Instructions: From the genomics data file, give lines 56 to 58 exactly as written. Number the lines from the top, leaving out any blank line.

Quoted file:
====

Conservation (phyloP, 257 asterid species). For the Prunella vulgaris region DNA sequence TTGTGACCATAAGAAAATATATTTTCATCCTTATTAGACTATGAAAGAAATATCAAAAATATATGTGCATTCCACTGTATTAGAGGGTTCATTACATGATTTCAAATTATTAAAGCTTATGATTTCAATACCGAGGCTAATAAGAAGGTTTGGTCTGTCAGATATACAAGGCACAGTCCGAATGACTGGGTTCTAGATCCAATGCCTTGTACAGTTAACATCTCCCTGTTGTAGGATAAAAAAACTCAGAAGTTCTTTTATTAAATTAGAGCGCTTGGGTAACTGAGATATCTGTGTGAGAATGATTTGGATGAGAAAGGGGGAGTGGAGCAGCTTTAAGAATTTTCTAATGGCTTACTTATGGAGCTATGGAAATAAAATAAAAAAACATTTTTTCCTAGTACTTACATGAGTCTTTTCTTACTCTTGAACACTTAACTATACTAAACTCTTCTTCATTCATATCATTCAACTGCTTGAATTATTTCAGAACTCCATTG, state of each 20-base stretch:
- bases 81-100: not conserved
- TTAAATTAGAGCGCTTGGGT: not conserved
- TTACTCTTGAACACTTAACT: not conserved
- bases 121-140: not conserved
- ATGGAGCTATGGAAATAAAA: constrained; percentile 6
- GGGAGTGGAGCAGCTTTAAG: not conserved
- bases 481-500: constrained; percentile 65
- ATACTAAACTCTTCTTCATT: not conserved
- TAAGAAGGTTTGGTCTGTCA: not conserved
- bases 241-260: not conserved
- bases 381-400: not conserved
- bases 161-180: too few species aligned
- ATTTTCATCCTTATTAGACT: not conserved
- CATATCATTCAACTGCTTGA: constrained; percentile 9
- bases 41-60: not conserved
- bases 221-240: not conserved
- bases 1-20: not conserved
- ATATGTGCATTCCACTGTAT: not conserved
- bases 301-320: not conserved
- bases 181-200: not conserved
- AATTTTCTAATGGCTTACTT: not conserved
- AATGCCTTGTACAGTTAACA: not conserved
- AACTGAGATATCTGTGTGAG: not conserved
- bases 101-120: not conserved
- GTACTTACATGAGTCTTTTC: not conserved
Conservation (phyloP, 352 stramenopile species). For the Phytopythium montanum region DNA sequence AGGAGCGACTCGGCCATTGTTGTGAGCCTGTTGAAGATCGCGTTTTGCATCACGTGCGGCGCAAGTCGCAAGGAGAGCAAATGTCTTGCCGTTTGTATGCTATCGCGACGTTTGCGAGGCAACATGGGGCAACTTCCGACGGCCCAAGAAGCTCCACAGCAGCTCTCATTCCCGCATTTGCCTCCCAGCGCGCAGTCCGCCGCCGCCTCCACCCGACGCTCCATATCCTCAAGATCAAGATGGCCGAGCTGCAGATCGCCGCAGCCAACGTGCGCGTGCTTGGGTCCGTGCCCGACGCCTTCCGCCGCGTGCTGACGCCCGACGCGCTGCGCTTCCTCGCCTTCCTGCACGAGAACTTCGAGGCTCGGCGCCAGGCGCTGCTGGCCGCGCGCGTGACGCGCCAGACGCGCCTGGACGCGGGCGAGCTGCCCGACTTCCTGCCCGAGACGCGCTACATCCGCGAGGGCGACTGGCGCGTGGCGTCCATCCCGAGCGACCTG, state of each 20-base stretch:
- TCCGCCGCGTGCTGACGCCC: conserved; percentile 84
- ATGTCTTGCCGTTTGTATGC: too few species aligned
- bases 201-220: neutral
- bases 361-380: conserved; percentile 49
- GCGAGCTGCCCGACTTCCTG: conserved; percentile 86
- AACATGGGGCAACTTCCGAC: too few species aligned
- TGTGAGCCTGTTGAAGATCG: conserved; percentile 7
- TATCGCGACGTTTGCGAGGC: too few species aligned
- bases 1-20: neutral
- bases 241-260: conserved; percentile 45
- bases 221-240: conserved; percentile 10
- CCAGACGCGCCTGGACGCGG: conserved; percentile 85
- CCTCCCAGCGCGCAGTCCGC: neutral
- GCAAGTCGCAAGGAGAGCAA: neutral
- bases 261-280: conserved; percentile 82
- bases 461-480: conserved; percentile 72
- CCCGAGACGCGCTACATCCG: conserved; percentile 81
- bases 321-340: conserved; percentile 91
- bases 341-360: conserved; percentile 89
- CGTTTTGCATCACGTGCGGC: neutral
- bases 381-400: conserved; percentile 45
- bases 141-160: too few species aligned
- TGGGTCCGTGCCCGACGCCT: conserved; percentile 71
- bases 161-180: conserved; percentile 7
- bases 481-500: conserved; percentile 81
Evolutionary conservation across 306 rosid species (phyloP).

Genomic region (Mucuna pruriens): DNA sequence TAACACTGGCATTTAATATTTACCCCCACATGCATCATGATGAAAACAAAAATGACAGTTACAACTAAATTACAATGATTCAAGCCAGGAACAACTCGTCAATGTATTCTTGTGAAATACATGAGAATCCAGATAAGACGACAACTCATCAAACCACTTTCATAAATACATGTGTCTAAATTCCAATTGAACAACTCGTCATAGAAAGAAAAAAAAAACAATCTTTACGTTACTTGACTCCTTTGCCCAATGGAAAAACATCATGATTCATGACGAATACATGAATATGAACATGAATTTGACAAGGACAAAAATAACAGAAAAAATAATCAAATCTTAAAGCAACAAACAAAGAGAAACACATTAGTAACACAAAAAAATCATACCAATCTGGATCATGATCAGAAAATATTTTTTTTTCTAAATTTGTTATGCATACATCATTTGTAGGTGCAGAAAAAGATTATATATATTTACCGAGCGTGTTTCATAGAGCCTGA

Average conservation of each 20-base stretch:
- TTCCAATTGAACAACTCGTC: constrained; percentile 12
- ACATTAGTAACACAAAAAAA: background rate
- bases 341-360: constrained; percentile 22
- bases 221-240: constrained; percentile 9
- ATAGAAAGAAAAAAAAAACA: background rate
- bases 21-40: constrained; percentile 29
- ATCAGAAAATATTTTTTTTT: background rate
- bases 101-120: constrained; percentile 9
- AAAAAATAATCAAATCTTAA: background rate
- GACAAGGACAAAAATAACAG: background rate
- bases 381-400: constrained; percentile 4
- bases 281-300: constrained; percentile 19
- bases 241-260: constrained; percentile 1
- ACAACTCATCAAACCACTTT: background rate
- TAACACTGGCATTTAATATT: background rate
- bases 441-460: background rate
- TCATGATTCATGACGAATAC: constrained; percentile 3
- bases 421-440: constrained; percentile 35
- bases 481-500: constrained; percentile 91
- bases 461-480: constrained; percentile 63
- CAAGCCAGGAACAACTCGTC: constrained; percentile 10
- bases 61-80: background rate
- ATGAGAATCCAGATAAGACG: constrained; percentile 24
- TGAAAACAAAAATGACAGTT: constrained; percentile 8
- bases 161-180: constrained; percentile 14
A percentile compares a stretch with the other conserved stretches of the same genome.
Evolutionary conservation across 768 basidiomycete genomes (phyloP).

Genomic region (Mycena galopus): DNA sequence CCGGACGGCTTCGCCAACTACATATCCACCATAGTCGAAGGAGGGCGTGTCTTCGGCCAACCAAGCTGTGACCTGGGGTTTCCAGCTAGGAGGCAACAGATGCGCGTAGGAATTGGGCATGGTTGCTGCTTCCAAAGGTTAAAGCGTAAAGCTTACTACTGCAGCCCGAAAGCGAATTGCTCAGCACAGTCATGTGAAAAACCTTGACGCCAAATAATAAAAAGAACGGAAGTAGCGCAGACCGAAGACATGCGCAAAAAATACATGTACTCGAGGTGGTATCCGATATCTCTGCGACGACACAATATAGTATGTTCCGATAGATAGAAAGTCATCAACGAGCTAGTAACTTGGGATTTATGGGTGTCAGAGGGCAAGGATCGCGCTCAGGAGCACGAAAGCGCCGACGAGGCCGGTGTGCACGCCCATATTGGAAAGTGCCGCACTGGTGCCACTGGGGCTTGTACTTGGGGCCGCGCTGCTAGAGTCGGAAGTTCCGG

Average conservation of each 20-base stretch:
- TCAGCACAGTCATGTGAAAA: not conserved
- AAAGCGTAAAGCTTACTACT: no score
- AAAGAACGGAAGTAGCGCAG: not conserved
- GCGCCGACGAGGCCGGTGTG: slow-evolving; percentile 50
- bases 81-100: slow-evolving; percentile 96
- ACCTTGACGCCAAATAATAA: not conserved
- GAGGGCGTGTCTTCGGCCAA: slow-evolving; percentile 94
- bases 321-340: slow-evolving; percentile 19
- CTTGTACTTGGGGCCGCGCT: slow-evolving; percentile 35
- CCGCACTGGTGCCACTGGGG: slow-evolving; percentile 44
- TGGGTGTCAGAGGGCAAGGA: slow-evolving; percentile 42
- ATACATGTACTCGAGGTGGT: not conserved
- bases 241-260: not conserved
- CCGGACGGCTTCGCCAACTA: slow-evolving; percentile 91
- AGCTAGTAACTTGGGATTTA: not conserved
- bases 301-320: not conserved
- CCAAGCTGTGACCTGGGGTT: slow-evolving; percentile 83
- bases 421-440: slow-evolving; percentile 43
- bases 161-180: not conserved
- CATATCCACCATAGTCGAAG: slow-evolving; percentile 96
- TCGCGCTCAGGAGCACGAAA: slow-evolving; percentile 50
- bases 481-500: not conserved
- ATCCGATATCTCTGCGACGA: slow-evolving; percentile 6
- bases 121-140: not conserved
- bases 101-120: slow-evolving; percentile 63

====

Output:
- TTCCAATTGAACAACTCGTC: constrained; percentile 12
- ACATTAGTAACACAAAAAAA: background rate
- bases 341-360: constrained; percentile 22